When at your local swimming pool, watch out for rough play from older and bigger children to avoid your child from being dunked under the water. You should also practice walking safely around the pool and a feet first entry into the water. Potentially explain the importance of a feet first entry and how it can help children know what is in the water before swimming.

As parents, our best advice for any child is to start swimming lessons early and ensure your child is comfortable with water.

Prevent Heat-Related Issues

Heat exhaustion and dehydration are two issues that we believe should be talked about more with young families. Young children don’t understand needs and wants and often don’t recognise signs of fatigue, thirst and hunger until kindergarten age. As parents, there are a few things we can do to prevent our children from experiencing heat-related issues.

Limit activity time in hot weather 
Try to do activities inside on days that exceed 30℃ and suggest play in well-ventilated areas to limit the amount of heat exhaustion your child might experience. When playing outside during the summer bring a spray bottle, an ice block and some cool towels to help children cool down. Encourage breaks if they are running around.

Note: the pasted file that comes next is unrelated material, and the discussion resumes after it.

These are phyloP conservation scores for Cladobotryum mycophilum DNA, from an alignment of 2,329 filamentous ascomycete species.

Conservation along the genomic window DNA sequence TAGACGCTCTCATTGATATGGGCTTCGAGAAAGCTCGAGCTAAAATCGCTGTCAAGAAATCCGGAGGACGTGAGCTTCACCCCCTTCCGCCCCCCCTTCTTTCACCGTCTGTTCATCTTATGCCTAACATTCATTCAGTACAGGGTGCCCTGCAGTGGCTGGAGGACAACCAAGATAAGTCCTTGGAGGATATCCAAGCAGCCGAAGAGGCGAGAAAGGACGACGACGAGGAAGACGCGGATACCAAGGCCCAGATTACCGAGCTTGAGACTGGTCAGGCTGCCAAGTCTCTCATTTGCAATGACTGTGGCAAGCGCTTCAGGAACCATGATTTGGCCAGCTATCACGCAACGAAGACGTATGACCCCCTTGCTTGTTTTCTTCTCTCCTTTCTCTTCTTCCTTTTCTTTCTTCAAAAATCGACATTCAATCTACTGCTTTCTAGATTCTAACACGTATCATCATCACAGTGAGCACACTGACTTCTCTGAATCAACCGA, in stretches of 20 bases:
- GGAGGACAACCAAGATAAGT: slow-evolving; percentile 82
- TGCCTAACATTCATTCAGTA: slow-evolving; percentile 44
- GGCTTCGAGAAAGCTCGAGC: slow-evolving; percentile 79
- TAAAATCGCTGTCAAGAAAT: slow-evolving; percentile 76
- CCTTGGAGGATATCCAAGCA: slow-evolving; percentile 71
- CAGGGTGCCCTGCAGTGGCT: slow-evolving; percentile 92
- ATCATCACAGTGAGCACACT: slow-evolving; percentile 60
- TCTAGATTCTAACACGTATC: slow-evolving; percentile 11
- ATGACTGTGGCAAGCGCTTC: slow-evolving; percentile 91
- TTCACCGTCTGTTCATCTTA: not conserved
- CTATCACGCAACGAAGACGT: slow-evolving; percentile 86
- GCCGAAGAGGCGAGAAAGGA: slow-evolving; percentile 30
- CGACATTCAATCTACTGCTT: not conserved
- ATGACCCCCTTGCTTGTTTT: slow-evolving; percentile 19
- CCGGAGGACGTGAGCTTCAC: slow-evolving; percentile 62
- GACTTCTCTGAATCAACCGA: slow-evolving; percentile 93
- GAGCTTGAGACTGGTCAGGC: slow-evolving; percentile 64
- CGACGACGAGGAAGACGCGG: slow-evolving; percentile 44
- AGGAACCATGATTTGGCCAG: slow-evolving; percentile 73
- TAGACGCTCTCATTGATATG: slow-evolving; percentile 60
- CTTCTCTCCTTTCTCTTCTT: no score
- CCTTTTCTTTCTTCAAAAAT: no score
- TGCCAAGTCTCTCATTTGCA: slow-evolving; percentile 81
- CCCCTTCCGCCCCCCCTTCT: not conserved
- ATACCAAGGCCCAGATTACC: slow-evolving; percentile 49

Rehydrate every 15 minutes to prevent dehydration
During your breaks, encourage children to drink plenty of water and fill up on hydrating snacks such as watermelon. Our top tip is to freeze and chill water bottles the night before so they stay cool when you are out and about all day.

Wear breathable sun safe clothing

One of the best ways to reduce the risk of heat-related issues is to be wearing loose-fitting, sun safe clothing like cargo shorts and t-shirts. This way your child doesn’t feel constricted by their clothes and they are less likely to suffer from heat exhaustion.

Consider your Summer Activities

Summer is the time to try new activities and go to new places and there is certainly lots to do. The last thing you want is for your child to injure themselves or get sick in any way from participating in these new activities, so here are some helpful hints.